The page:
The marginally insane plan for a US-spanning mobile network using frequencies reserved for satellite is looking more likely, thanks to an FCC decision that handsets won’t have to be satellite-capable.
Earlier this month the National Telecommunications and Information Administration (NTIA) requested clarification in the rules, which demand that equipment supplied by LightSquared is satellite-capable but are less clear if the same obligation applies to its resellers. Now the FCC has decreed that it doesn’t, making LightSquared a satellite operator in name only despite the fact that it has (and is required to have) an operational satellite.
That’s important, because if LightSquared is going to make back the $7bn it plans to spend building the national network it’s going to have to find new customers for its connectivity. These will come in the shape of companies supplying set-top boxes, washing machines, games consoles and the like, which might not be happy sporting a satellite dish on top.
But the radio frequencies LightSquared is using are supposed to be reserved for satellite communications, which is how the company bought them on the cheap. Competitors were hoping that requiring every device connected to the LightSquared network to be satellite capable would drive up the price, to their advantage, but it seems that won’t be happening.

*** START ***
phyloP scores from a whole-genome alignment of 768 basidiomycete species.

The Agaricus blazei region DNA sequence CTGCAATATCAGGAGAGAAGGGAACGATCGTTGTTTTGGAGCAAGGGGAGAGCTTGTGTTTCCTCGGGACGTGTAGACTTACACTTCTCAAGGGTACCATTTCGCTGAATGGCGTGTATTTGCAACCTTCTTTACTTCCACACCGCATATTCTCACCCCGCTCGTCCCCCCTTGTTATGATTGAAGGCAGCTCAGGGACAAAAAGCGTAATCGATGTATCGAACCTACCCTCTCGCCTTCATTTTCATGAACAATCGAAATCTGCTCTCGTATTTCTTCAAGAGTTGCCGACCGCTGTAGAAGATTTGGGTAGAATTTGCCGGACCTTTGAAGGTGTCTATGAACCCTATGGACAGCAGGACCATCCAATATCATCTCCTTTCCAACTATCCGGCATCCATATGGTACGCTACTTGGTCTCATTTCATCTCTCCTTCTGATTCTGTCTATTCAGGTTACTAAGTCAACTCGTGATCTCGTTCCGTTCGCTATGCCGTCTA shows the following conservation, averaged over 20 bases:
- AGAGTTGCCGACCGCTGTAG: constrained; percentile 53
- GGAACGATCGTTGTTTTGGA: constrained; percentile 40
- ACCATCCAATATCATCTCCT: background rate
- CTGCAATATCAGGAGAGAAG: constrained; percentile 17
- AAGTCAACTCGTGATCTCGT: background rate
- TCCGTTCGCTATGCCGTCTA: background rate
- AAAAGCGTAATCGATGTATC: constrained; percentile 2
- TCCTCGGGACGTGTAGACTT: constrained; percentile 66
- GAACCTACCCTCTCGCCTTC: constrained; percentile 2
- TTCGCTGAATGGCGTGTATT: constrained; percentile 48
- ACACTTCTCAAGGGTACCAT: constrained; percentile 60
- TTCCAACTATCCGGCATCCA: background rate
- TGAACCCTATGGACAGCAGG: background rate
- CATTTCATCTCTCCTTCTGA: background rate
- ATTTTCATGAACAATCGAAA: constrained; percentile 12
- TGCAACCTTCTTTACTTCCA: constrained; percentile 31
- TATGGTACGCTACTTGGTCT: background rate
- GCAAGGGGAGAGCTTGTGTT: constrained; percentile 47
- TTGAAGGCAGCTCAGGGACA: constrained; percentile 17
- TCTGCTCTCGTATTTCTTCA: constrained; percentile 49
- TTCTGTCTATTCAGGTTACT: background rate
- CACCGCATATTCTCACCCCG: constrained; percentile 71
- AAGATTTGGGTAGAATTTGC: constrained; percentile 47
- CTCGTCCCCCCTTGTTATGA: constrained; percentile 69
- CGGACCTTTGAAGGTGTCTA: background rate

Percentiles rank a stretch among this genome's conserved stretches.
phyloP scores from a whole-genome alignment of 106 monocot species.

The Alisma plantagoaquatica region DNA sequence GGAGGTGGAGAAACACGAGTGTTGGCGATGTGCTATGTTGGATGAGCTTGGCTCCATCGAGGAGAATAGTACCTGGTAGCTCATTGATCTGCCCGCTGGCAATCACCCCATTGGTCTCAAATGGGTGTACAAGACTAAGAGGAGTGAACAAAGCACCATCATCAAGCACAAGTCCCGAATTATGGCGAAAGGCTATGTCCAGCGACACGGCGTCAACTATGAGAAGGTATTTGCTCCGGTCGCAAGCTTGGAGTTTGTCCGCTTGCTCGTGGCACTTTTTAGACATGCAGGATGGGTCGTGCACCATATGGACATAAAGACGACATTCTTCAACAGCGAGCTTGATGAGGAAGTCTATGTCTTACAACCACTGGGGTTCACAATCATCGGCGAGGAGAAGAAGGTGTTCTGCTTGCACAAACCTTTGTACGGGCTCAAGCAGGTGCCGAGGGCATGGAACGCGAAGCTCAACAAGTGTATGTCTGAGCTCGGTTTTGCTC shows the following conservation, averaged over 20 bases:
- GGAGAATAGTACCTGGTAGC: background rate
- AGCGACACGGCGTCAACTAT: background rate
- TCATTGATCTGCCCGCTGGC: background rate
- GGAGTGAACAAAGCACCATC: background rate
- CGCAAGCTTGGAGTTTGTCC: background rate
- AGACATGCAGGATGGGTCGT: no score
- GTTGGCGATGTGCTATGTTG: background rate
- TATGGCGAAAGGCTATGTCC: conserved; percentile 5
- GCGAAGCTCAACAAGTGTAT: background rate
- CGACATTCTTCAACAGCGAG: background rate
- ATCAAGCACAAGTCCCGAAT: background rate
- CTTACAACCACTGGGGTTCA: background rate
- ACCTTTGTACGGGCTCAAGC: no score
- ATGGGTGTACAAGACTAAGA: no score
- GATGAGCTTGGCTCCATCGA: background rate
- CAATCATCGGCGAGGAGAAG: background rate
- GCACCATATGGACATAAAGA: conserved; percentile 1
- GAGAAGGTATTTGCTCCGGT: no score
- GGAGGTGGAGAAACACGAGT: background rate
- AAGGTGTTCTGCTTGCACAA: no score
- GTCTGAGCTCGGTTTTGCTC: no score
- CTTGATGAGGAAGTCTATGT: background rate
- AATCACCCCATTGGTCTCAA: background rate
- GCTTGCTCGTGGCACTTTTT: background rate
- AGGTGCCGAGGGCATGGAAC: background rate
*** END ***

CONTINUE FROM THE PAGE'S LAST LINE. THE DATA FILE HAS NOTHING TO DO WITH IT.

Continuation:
Even if the devices had been satellite-capable, LightSquared wasn’t planning on carrying more than 0.0005 per cent of the traffic via its bird, so arguments that removing the requirement will lead to increased interference are facetious at best, though that didn’t stop the NTIA making them.
LightSquared will have to undertake some work to ensure that it’s not going to interfere with the low-power GPS signals, but that’s nothing compared to the problems it faces raising the $7bn it needs to build network on the ground. It’s also unlikely the other operators are going to sit back and let this lie when they’ve spent so much money on radio spectrum on the basis that it isn’t encumbered by any satellite requirement.
It’s possible to imagine a similar scenario in Europe, but the task would be complicated by the lack of cross-Europe regulatory body – a satellite operator would need to get a similar waiver for every country, and the UK’s regulator Ofcom has made it clear it won’t be allowing this kind of behaviour.
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